A completely new experiment was also conceived in collaboration with IASF-Bologna, University of Bologna and SAO (Russia). TORTORA [11, 12] is a separated telescope hosted in parallel to REM, mechanically fixed in the same mount (see Figure 1). The aim was to study short stochastic optical flares of different objects (GRBs, SNs, etc.) of unknown localization. To this purpose it is necessary to monitor large regions of sky with high time resolution and we developed a wide-field camera (FOW is 400–600 sq.deg.) using TV-CCD with time resolution of 0.13 second to record and classify optical transients. The photometer can reach mag 10.5 in one single 0.13 second exposure. Together with REM cameras it forms the telescope complex TORTOREM, operated from May 2006 by the joint teams of REM and SAO. The main result was the serendipitous observation of GRB080319B, a naked-eye burst whose light curve could be monitored in high time frequencies  as reported in Figure 8.
The future step of the REM lab will be the complete replacement of the optical camera ROSS. ROSS2 will have better optical quality which revealed not being optimized in the present camera and will produce 4 simultaneous images in the Sloan passbands , , , and . Figure 9 sketches the optical design which makes heavy use of dichroics.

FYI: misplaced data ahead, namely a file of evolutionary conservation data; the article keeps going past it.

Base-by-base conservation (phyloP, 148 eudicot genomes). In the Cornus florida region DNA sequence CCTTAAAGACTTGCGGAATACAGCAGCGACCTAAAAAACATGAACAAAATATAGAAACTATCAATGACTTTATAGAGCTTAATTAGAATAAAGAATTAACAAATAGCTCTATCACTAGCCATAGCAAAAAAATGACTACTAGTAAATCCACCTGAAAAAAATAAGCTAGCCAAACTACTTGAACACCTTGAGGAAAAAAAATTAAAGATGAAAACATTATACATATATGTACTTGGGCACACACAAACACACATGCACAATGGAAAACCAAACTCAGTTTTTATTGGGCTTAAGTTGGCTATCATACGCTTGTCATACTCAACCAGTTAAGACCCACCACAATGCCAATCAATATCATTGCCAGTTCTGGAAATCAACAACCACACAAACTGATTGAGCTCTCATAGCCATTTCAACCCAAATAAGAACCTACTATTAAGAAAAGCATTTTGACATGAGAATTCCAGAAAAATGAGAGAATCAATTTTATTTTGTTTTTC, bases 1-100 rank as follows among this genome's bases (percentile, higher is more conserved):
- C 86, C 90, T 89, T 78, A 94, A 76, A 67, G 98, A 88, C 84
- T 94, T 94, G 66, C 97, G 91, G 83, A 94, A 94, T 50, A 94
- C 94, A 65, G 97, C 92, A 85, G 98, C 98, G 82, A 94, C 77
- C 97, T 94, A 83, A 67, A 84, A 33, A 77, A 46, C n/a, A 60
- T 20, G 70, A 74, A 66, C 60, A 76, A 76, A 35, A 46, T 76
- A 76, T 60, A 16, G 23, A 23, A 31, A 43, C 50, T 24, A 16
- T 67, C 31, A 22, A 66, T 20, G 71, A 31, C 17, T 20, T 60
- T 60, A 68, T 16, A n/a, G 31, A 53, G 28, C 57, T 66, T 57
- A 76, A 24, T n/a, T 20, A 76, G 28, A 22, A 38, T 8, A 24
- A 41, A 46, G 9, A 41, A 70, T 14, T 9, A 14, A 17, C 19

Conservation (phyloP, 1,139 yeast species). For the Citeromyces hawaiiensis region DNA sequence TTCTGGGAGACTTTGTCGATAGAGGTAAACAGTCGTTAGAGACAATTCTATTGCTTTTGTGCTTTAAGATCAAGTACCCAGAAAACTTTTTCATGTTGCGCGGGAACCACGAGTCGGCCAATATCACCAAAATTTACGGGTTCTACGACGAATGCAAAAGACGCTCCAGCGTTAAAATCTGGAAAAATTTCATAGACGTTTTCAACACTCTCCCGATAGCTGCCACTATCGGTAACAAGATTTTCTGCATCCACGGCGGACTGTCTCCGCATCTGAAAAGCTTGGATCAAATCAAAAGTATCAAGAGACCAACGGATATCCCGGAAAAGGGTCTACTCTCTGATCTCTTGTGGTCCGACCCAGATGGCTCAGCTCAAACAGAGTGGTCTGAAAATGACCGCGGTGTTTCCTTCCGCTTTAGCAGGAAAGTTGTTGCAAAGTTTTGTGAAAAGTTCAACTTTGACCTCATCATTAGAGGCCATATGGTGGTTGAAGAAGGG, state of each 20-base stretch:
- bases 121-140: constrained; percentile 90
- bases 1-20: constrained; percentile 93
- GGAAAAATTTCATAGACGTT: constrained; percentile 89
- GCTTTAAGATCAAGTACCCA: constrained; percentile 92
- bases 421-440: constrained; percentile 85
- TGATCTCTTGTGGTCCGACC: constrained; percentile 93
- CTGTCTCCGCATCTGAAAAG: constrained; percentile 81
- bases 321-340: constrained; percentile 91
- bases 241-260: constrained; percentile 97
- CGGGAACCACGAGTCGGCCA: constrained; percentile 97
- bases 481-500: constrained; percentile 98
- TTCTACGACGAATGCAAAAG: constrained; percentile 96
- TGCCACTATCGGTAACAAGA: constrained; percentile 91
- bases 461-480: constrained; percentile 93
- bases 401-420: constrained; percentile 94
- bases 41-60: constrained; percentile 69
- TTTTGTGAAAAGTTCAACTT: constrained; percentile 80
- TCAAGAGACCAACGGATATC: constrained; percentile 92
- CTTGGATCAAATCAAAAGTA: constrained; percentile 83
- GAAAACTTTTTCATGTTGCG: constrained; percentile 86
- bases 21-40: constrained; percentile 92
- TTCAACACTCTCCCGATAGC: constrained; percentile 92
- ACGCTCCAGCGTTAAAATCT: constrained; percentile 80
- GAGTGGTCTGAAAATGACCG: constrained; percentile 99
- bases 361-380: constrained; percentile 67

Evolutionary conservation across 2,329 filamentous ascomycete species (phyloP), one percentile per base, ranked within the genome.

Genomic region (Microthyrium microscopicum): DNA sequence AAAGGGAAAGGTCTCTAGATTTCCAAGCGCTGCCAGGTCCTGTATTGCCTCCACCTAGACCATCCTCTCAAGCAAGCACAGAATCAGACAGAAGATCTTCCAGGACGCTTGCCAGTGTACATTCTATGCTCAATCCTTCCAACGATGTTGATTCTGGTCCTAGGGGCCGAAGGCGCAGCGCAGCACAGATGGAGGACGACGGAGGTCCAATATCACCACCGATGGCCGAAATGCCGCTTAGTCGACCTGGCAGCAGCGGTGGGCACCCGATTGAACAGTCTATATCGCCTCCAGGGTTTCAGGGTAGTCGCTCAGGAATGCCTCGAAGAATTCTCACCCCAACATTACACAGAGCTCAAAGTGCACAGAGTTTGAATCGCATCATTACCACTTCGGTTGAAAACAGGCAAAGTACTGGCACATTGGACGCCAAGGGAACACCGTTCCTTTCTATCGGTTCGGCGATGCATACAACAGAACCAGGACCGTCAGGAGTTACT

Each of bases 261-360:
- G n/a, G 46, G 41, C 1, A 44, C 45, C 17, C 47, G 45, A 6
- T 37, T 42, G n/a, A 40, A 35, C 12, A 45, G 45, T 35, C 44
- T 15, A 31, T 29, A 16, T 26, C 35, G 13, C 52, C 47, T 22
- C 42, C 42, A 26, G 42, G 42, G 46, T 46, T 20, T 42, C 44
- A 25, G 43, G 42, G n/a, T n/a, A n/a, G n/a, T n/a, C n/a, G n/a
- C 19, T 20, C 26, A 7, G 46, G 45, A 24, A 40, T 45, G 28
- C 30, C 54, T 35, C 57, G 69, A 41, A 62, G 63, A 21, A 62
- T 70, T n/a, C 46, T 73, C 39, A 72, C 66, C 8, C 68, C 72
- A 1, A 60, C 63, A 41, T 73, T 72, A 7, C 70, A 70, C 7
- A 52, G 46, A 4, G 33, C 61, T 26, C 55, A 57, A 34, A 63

9. The Great Beyond
The experience of this project will not be lost. Our team is now deeply involved in the conceptual design of a 4-meter class telescope which will have a simultaneous camera like ROSS2 which extends into the infrared up to band. Its response time after alerts will be comparable with REMs, aiming to the target within well under one minute . Its capabilities will be coupled with a battery of wide field, fast photometer telescopes which in principle should cover the whole sky or a great portion of it and be able to generate alerts instead of reacting to satellites.